I don't have £2m. And if I did, with interest rates twenty times lower, at 0.5%, one would actually need £40m.

So I don't expect ever to be able to afford to retire.
That's a bleak outlook and one I can't agree with. First let me say that unless one has made many millions in business there is no prospect of maintaining the same income in retirement as one had in work. The truly rich have no need of pensions, it's just the rest of us who do.

I don't think interest rates of 10% can be considered "normal". If they get that high there is serious inflation loose and borrowing rates would be crippling. Think 12-15% mortgages and higher rates on personal loans and other finance deals. That would be financial armageddon for millions.

You need to be in world-wide equities, corporate bonds and some hedge funds. The old model of switching everything to government bonds and bank deposits for retirement is broken for the foreseeable future. There isn't a high enough yield. A certain level of risk has to be accepted.

It also has to be accepted that "decumulation" will probably occur. At the moment natural yield (dividends and interest) is about 2.5%. So if that is taken along with another 2.5% from the capital then an income of 5% is realised. So a fund of £1m will support a £50k annual income for at least 20 years and probably a good deal longer when capital gain in the investments is added. If 4% is taken (£40k) which is the current "norm" the fund should still grow.

My IFA is very good with graphs and predictions which take historical data and smooth out the peaks and troughs. The graphs show that with 4% income taken the fund should still be twice its current value in 20 years if I make no changes to the strategy and risk level (I'm not high risk - not now).

I'm still working so not yet fully relying on pensions but drawdown is going well for me.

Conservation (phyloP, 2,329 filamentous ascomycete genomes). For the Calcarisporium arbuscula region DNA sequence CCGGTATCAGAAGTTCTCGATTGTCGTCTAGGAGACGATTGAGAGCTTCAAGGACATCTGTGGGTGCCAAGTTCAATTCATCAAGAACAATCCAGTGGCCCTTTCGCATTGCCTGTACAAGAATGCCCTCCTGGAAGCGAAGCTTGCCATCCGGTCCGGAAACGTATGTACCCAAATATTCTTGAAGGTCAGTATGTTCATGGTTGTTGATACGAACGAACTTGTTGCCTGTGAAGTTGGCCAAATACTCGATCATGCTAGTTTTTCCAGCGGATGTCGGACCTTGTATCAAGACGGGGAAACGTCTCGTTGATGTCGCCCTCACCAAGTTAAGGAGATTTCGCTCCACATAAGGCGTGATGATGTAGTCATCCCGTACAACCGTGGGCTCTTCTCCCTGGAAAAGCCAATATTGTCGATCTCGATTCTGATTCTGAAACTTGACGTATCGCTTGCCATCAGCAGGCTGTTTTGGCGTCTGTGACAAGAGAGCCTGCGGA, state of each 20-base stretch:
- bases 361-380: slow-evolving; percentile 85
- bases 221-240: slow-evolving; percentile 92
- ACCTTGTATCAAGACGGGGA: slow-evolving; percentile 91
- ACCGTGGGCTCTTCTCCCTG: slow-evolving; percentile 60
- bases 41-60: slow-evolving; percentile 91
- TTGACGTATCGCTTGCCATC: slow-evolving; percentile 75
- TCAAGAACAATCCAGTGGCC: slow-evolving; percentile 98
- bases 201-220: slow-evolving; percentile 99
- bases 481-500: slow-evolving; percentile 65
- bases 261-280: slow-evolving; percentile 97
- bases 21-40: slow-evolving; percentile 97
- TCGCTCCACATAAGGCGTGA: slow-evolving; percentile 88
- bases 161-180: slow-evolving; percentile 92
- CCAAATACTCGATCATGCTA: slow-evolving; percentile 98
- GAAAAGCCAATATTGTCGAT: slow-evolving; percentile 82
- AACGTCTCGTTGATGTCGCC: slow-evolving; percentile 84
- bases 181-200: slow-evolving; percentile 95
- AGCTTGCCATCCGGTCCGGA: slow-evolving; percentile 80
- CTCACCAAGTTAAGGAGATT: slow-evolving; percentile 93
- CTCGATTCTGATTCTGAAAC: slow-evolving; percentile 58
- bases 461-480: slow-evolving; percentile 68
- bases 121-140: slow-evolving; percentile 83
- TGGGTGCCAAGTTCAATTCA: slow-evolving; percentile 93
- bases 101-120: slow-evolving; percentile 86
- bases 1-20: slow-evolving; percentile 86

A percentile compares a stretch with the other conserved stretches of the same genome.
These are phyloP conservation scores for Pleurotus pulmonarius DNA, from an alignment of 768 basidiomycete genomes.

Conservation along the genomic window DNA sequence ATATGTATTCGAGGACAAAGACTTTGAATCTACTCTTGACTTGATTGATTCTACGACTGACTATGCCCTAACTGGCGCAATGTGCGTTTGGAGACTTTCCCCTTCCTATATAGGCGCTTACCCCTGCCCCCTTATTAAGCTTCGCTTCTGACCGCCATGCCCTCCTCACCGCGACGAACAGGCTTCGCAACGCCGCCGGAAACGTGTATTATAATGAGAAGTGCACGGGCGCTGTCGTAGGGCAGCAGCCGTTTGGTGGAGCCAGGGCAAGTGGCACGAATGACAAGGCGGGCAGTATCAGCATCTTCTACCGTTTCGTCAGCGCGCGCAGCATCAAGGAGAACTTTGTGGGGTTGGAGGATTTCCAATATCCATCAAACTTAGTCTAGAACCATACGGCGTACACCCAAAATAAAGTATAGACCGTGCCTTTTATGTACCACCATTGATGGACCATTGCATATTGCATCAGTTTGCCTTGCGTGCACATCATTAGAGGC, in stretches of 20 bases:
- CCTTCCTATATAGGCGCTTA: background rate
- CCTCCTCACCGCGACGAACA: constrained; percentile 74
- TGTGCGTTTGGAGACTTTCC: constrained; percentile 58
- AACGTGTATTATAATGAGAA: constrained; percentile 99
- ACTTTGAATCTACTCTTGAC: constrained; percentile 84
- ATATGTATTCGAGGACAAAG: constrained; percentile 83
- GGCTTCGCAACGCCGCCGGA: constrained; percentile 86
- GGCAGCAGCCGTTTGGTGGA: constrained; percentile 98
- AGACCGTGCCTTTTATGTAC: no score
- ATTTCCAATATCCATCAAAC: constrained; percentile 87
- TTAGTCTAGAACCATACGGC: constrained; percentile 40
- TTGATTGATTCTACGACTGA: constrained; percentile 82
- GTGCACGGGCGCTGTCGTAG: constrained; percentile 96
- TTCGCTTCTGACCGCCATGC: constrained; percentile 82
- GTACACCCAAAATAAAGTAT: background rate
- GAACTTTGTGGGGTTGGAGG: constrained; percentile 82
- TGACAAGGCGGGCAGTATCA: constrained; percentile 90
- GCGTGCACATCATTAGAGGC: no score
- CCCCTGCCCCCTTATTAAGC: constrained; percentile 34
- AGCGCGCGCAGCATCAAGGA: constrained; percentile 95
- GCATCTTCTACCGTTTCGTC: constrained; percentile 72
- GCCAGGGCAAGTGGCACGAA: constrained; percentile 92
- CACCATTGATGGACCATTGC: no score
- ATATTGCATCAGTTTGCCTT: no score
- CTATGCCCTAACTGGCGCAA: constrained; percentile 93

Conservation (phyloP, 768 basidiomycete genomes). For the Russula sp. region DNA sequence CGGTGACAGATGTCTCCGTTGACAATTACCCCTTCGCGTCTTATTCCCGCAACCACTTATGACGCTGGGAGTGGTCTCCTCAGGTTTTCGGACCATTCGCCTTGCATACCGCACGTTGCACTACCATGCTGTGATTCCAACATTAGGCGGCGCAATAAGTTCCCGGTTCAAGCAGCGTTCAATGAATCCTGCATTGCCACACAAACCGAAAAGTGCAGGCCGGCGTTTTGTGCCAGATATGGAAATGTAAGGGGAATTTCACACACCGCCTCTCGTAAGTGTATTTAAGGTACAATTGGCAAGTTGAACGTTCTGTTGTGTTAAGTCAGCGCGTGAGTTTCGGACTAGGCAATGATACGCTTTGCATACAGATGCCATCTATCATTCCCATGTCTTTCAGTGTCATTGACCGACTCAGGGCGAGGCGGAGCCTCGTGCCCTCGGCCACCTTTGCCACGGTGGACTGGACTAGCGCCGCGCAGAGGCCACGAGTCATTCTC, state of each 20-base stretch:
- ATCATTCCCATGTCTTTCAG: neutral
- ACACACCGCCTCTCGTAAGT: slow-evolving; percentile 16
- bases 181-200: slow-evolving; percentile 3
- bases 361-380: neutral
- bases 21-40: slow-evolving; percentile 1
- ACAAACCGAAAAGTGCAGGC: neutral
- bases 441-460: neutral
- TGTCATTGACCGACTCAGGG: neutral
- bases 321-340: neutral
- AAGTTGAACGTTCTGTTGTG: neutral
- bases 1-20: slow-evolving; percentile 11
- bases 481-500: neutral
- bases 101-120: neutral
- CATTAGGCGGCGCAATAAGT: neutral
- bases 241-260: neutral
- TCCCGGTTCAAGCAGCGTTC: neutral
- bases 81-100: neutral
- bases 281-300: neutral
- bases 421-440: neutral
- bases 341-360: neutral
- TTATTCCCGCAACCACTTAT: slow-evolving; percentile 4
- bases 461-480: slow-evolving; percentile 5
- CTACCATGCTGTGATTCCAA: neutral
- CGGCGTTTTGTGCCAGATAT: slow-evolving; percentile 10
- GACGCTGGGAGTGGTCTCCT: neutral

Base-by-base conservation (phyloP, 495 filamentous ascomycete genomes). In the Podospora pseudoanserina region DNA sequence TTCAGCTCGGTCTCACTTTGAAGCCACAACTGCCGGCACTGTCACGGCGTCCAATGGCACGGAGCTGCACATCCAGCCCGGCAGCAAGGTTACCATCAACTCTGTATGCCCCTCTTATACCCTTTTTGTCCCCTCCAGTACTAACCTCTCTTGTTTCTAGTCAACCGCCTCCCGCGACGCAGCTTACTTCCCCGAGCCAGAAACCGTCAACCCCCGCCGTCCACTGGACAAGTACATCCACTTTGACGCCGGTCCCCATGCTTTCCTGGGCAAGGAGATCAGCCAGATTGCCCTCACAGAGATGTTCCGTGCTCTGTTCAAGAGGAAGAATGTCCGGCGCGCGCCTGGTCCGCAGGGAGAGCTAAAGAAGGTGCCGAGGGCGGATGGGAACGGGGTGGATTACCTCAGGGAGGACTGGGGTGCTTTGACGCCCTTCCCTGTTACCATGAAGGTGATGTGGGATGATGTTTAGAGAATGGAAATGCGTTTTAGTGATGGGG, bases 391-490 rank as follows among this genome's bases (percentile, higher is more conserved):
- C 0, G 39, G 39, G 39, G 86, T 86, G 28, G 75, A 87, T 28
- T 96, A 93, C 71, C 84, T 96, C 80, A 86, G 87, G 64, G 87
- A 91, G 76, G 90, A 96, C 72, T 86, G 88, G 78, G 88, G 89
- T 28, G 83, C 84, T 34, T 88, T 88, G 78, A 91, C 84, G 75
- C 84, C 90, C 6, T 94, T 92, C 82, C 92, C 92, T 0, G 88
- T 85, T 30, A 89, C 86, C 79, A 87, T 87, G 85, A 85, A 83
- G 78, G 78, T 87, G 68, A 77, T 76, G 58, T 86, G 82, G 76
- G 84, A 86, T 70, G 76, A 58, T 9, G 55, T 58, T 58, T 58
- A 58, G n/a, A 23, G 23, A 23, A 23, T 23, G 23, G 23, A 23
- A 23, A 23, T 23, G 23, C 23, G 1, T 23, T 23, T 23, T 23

Wingswinger is offline   Reply With Quote
Old 20th May 2017, 08:21   #9439 (permalink)

I'd rather be floating

 
Join Date: Nov 2000
Location: Cambridge, England
Posts: 3,177
Quote:
Originally Posted by Jet II View Post
Surely if you have £2m floating around you wouldn't put it in the bank earning 0.5%?
I could put it in the stock market. Oh wait, that's at a record high, so the likelihood is that it'll go down in the short period before my official retirement age.


Or I could put it in property (and indeed have done so with some of the rather less than £2m that I do have). Lots more hassle, with regulations changing every five minutes, and that earns all of a whopping ... 4%. Which is, I admit, actually positive, net of inflation (at 2.7% or something this week? - but we haven't had the full effects of #brexit yet), but the remaining 1.3% is nowhere remotely enough to live on.
Gertrude the Wombat is online now   Reply With Quote
Old 20th May 2017, 09:03   #9440 (permalink)
 
Join Date: Apr 2002
Location: In the circuit
Posts: 176
But your £100k pension example is not really typical is it.

If we took current earnings of £45K at say age 50, that might represent a larger element of the population. However there are a number of factors at play. Let's say that you have a mortgage which you are paying off on a repayment basis and you expect to finish that at age 65, and some modest unsecured debts which you will also pay off by retirement age. In that scenario an income of half what you currently have in real terms plus a modest state pension should be more than adequate, and to achieve that a pension pot of around £300K will probably be enough to provide a reasonable income in retirement using a combination of annnuity and drawdown. If reasonable contributions are started early enough that £300K pot should be achievable.

The big problem is the alternative scenario where this individual has an interest only mortgage which will leave them with the capital to repay at 65, rolling over debt on credit cards and other loans (PCP schemes etc) until retirement. In this scenario the ability to contribute to a pension is limited and income in retirement will be a problem.

The choices we make during our working lives have a big impact on how our retirement goes. People can do as they wish, but I find the outlook of some who seem to expect income in retirement to magically happen, who expect their house to be their pension or to expect the state to provide some super pension depressing.

Investing in a market based pension is a bit of a lottery, but then so is everything in life. There is no guarantee that property values or any other kind of asset based investment is always going to go up in value.
Groundbased is online now   Reply With Quote
Reply


Thread Tools Search this Thread
Search this Thread:

Advanced Search

Posting Rules
You may not post new threads
You may not post replies
You may not post attachments
You may not edit your posts

BB code is On
Smilies are On
[IMG] code is On
HTML code is Off
Trackbacks are Off
Pingbacks are Off
Refbacks are Off



All times are GMT. The time now is 14:55.


© 1996-2012 The Professional Pilots Rumour Network

SEO by vBSEO 3.6.1